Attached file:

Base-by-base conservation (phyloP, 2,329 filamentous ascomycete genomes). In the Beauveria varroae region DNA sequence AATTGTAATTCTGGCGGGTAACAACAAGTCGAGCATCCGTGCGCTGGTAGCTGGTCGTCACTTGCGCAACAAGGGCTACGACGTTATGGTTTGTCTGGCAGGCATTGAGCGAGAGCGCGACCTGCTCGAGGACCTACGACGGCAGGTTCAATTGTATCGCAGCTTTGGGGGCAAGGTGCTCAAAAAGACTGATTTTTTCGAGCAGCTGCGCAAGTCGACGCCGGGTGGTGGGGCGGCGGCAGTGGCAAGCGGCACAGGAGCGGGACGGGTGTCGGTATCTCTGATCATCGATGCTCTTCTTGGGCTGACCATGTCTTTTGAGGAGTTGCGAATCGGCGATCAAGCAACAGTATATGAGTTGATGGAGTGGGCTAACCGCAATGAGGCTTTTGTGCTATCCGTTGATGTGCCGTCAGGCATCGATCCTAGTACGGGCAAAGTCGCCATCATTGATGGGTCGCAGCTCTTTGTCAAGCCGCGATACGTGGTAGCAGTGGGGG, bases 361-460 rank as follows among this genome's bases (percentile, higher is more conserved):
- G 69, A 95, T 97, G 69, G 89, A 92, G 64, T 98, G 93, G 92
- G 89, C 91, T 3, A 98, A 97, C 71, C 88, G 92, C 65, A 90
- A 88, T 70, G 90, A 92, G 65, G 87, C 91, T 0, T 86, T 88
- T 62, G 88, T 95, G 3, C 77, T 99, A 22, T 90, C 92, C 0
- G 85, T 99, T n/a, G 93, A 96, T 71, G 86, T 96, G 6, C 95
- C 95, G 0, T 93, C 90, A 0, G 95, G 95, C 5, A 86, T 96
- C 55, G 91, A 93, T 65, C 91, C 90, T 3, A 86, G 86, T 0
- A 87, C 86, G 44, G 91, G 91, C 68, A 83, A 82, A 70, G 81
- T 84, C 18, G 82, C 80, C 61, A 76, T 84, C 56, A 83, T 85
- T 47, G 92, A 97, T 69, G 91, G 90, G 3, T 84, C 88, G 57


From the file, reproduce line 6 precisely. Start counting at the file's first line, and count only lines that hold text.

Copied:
- G 85, T 99, T n/a, G 93, A 96, T 71, G 86, T 96, G 6, C 95